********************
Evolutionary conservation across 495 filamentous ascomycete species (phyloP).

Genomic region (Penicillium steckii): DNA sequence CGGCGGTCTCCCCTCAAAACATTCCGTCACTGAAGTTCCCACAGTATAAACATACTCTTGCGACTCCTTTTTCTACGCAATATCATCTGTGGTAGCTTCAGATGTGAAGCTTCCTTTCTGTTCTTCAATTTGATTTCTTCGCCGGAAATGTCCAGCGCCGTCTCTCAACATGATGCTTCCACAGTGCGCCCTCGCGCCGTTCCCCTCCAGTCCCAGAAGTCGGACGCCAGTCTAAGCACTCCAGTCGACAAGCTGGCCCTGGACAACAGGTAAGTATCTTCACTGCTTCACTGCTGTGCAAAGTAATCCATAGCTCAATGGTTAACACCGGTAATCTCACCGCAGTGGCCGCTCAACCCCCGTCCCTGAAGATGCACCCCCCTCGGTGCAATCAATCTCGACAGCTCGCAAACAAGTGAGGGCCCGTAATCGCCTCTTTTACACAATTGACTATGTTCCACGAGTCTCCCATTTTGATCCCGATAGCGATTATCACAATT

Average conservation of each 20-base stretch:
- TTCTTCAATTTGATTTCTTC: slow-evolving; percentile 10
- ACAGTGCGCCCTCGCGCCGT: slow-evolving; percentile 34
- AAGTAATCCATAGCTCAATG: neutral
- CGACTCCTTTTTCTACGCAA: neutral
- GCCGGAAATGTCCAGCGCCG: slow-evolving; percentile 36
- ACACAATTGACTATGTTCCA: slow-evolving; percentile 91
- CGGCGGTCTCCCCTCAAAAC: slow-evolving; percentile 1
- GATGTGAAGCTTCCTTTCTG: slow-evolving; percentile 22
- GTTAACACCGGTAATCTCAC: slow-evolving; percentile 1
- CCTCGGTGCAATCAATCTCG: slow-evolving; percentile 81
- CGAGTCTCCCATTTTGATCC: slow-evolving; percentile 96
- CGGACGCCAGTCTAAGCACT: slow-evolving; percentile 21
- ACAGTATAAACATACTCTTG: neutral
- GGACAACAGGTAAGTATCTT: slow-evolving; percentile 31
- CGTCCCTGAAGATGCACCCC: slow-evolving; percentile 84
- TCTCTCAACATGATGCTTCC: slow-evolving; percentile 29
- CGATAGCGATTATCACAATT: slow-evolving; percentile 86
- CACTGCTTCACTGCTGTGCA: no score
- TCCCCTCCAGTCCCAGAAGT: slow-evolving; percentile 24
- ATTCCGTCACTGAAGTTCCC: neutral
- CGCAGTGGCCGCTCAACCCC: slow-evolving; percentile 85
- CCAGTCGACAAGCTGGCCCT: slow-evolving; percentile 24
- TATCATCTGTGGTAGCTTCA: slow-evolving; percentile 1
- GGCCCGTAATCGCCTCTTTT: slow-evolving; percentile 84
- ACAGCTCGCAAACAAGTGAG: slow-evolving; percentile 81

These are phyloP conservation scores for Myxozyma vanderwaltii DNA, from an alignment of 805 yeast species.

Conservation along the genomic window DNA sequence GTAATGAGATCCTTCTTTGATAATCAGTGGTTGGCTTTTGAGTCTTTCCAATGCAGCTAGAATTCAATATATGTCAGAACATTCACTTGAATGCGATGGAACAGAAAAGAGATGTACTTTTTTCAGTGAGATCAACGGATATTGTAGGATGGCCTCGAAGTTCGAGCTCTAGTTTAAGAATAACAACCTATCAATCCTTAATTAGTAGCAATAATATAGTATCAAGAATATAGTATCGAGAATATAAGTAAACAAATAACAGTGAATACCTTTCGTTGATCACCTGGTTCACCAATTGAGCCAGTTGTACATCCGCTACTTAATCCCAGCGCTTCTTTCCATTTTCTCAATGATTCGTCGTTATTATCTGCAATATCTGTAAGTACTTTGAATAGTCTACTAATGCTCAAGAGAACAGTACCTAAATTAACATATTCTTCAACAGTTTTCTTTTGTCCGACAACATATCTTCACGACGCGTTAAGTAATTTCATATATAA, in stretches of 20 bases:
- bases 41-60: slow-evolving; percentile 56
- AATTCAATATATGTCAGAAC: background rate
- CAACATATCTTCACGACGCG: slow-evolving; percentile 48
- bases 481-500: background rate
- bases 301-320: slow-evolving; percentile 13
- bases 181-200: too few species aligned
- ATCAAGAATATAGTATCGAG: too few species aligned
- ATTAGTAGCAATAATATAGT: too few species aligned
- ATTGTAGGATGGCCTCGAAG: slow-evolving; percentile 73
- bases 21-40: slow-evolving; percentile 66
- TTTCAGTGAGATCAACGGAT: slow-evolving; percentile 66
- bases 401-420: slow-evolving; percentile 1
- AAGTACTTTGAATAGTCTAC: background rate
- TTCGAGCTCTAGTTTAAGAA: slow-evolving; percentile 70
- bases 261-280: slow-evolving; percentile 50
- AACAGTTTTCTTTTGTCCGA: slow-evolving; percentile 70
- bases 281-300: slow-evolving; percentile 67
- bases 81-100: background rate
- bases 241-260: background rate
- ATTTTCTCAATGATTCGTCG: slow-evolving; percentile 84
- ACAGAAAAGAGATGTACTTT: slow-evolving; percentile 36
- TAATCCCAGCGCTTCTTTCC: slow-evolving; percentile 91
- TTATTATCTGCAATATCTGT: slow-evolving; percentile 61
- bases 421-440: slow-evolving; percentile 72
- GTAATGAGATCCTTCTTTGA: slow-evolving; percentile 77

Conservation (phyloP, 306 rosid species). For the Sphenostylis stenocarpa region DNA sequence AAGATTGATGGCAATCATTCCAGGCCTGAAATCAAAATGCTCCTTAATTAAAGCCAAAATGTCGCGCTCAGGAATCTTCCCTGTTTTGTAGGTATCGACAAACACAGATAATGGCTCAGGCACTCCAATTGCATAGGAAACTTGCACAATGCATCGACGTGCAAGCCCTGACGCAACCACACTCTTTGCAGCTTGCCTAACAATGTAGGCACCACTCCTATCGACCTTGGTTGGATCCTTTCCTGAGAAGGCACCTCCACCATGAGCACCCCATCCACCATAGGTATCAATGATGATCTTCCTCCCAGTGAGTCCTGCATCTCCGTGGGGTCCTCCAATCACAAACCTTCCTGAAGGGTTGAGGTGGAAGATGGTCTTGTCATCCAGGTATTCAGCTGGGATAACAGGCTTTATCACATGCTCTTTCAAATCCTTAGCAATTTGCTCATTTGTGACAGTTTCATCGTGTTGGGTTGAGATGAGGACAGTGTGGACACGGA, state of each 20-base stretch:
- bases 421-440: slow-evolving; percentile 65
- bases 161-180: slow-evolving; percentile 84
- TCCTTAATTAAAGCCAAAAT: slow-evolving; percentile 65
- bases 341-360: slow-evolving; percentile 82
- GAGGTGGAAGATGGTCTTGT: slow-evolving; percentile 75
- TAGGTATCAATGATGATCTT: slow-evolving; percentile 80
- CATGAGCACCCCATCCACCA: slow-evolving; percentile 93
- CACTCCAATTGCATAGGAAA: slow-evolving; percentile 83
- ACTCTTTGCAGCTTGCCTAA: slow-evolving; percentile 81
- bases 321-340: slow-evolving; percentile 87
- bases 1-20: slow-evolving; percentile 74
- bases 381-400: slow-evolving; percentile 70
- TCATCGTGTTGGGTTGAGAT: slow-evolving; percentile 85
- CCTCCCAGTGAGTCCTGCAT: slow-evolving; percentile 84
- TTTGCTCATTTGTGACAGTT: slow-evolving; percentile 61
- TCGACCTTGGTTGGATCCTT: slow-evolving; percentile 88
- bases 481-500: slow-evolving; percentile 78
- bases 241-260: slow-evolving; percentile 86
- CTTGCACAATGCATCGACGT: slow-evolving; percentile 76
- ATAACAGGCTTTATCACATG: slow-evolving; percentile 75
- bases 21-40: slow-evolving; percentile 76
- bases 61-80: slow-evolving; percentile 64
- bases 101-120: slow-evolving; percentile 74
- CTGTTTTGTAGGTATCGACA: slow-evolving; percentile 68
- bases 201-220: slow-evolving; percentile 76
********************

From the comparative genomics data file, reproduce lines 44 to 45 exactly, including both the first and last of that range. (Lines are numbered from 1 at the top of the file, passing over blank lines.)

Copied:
- TTCGAGCTCTAGTTTAAGAA: slow-evolving; percentile 70
- bases 261-280: slow-evolving; percentile 50